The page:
It’s not over ’til it’s over for Senate Bill 1071. Though defeated last week in the Arizona House of Representatives, it could be reintroduced Wednesday.

The bill would change state law to limit the charges on certificates of purchase for multiple tax liens. Currently, county treasurers charge $50 per parcel. In the case of tax liens bought together, SB 1071 would limit that entire charge to $500 for 10 or more parcels.

At the center of the change, which has bipartisan support, are investor Wayne Howard and his Sonoran Land Fund LLC.

If SB 1071 succeeds, “it means this gentleman gets a huge discount,” Pinal County Treasurer Dolores “Dodie” Doolittle said.

After purchasing 2,922 liens on foreclosed properties in Pinal County last year, Sonoran Land Fund applied for new deeds. At $50 per parcel, it would have cost more than $145,000.

Doolittle said attorney Mark Manoil requested one deed for all of the Howard parcels. Doolittle said that was not a problem, but the county would still have to charge for each parcel, “because that’s in statute.”

Doolittle said she did not hear anything more on the matter for a while until she received a phone call from Joe Robison, once the chairman of the Pinal County Democrats, with an invitation to lunch about “a tax question.”

The luncheon was with Howard. Robison, now retired, said he was not interested in the topic but was willing to set up the meeting because Howard was a friend. The meeting ultimately resulted in SB 1071, and Robison said he knew little about that, either.

At the lunch meeting, Howard said he did not want to pay the thousands for the judgment deed. Doolittle said she told him she was charged with carrying out the statute. She also said she had already consulted with attorney Kevin Costello, “and he agrees with my position.”

Doolittle said Howard told her he would take up the matter with the Legislature.

The bill’s three primary sponsors were Sen. Steve Smith (R-District 11), Sen. Barbara McGuire (D-District 8) and Rep. David Stevens (R-District 14).

The bill passed in the Senate, 25-4, in February before failing in the House, 28-30, on March 18. Rep. Mark Finchem (R-District 11) requested and was granted reconsideration of the measure, and the date was set for Wednesday.

Smith did not return calls, and Finchem was unavailable for comment. On the Senate floor in February, Smith said accusations the bill came about only because of one person not wanting to pay fees was “not correct.” He did not elaborate.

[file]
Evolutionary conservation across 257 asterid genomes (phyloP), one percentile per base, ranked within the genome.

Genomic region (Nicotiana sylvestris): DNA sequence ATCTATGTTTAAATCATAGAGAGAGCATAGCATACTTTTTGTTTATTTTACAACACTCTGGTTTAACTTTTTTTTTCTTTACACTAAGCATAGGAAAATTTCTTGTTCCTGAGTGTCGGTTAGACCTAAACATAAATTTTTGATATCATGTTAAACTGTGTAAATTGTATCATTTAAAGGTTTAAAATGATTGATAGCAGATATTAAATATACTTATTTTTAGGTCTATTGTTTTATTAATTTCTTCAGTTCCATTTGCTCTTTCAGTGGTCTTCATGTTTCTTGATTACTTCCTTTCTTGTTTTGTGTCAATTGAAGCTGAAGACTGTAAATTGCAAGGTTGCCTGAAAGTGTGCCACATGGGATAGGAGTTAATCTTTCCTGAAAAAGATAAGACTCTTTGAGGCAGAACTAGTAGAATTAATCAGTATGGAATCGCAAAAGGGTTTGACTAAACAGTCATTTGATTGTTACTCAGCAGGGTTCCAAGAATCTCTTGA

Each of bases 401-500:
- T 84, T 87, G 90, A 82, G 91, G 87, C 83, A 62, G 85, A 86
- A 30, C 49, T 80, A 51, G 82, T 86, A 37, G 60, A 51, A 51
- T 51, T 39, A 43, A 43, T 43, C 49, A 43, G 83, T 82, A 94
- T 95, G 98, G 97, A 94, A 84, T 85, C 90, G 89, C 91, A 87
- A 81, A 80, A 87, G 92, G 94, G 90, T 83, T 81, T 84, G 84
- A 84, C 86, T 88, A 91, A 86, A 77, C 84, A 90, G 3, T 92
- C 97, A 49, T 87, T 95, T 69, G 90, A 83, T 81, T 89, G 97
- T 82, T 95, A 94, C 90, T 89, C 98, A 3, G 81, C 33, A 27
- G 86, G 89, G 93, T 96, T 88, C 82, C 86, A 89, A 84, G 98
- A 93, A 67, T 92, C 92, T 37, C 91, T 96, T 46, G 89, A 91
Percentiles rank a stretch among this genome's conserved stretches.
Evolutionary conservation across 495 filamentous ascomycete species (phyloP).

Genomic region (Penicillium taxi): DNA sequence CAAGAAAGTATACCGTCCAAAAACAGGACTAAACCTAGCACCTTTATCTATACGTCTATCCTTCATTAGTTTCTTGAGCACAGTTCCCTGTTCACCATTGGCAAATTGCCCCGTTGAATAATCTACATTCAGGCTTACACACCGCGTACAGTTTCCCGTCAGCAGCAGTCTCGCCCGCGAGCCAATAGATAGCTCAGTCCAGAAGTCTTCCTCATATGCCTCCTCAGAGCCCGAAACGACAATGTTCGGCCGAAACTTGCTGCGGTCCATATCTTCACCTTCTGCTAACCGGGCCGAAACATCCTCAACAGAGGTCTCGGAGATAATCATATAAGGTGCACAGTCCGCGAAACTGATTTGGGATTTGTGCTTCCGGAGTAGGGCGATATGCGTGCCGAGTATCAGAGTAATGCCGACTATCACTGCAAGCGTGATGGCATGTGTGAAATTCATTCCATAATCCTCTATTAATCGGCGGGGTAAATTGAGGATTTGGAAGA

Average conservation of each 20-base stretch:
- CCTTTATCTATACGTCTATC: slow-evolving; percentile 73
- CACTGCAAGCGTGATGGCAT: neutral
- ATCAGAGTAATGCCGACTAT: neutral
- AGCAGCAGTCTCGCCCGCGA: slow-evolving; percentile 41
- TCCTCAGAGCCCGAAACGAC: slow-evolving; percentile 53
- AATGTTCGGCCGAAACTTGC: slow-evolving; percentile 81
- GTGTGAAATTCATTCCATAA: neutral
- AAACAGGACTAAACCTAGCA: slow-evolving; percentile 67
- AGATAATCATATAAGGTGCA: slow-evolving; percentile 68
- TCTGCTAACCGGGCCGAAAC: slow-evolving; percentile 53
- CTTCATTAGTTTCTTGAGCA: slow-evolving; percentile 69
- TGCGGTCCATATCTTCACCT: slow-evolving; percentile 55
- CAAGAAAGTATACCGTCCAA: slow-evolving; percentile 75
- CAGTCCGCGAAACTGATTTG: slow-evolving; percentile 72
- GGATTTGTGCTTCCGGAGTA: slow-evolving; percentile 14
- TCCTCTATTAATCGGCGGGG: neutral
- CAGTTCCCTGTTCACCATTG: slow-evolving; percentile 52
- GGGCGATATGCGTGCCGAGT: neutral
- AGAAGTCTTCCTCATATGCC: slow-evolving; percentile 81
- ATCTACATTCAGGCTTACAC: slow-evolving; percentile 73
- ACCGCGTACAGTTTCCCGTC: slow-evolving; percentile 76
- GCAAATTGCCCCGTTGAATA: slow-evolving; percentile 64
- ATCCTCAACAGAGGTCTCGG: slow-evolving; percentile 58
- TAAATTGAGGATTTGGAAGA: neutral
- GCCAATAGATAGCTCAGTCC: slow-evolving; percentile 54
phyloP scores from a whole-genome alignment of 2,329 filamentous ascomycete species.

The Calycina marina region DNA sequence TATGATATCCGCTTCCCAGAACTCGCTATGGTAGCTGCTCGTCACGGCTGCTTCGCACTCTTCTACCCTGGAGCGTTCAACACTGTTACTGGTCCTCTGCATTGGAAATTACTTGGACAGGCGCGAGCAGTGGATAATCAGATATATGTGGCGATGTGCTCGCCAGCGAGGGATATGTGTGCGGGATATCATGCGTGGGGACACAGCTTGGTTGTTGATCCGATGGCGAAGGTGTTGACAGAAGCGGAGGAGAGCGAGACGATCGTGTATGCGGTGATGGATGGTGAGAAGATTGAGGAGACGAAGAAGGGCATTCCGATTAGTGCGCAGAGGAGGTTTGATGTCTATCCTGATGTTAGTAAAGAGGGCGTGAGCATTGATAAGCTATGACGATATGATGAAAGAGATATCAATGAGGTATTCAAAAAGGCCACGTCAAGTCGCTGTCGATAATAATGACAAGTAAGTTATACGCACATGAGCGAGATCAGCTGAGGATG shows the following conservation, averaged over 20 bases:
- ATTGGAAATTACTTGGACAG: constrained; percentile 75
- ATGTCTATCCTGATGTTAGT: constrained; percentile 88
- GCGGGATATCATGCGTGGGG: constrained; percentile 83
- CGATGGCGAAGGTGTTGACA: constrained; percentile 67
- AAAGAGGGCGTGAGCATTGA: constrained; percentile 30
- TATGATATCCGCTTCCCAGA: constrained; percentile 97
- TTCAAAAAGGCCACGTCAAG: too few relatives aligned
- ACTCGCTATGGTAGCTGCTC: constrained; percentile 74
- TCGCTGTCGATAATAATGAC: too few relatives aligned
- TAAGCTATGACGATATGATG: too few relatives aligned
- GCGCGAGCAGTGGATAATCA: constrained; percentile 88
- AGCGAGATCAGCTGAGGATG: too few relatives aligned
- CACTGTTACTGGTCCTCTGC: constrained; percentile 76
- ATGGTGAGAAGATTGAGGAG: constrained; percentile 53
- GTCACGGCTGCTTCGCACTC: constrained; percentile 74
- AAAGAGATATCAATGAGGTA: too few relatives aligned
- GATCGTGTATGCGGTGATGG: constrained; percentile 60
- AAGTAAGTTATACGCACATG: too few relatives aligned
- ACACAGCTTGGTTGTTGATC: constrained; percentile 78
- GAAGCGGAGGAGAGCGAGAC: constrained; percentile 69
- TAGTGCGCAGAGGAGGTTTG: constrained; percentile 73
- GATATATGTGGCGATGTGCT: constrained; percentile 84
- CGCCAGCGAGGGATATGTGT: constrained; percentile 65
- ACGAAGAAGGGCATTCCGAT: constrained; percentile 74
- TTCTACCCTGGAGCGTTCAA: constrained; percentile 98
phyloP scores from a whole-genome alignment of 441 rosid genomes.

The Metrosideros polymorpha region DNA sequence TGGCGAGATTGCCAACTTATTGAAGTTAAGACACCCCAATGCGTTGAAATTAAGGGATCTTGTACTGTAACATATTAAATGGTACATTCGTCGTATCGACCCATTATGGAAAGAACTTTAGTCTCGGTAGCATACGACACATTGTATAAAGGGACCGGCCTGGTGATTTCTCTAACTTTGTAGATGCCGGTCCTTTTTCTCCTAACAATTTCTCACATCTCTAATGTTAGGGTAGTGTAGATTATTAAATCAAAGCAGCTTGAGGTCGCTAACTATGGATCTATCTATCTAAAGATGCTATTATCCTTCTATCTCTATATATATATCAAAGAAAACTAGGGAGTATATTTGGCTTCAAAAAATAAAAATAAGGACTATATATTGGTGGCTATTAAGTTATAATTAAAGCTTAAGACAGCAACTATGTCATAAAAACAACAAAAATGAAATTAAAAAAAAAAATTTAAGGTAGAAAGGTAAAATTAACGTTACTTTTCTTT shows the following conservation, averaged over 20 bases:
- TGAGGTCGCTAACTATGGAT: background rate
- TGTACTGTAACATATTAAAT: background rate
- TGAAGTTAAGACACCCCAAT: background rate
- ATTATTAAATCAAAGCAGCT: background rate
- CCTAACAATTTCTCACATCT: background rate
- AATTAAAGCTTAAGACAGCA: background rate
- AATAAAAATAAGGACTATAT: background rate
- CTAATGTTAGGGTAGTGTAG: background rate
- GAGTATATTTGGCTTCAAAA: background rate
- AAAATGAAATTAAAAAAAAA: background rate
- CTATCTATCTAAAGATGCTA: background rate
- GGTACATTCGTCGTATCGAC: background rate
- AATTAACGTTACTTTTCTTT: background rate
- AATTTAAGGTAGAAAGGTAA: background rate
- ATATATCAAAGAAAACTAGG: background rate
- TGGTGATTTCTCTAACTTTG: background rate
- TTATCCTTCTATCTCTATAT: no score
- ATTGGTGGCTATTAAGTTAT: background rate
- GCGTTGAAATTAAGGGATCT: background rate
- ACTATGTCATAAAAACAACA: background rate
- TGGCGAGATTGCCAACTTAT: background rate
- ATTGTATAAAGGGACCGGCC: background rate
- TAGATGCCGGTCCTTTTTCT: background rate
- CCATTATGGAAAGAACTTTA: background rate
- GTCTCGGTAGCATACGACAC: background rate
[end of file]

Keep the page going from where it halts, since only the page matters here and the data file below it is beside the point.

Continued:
In January, in a Senate Government Committee meeting, Smith said the issue had come to him from a constituent in Pinal County who paid millions of dollars for back taxes on property he acquired.

He said the Howard property historically had been treated as one parcel and “clearly there was some kind of an oversight somewhere.”

He said charging anyone $150,000 was “ridiculous.” He said the best way to fix it was legislatively.

“I think it’s very onerous to put this heavy of a fee on any one person,” Smith told the committee, adding there should be a reasonable cap.

“I don’t know this person. I don’t know who this person is,” he said. “I don’t know what kind of business they’re doing or what they want to do. I have no idea. All I know is that it’s quite a bit unfair.”

Lobbyist Stan Barnes, representing Sonoran Land Fund, said they approached Smith because the issue came out of Pinal County, which Smith represents.\”The county is always interested in collecting the fees it believes it is deserved,” Barnes told the committee. “It is our contention, and Sen. Smith agrees, that no matter how you cut it up, a $150,000 administrative fee no matter how we got there, is not a good thing.”

oolittle said she brought up the situation with the state’s 14 other county treasurers in a December meeting. When she learned about the bill creating aggregate fees, she began contacting legislators. She spoke at the same Senate Government Committee meetings on the bill to explain how treasurers process deeds.

“There is work on our side because the deed is the result of a tax lien process,” she said.

For each of the nearly 3,000 parcels purchased by Howard, for instance, the treasurer’s office must go back through the system to change each parcel’s record and do research to make sure each form and legal description is correct.\

For the legislation to suggest that our time is only worth $500 for this volume is unfortunate,” Doolittle said. “It basically comes down to the taxpayer making up the difference for what this gentleman is getting to transfer the deed.”

“This is not nor should it be a cash cow or a money maker for a county to simply execute a deed and to write up some parcels,” Smith said in committee.

“The significant cost is there because it’s a significant amount of parcels we’re talking about,” said Trey Williams of the Arizona Association of Counties, which opposes the bill.

Doolittle sees the bill aimed only at accommodating Howard.

A stipulation of the bill as presented to the House applies it retroactively “to any judgment that is entered before the effective date of this act for which the deed has not been obtained.”

That, she said, applies only to one person.

Her office has seen a lot of people bringing in tax liens “and none of them have ever complained about the fee,” she said. “It’s the cost of doing business.”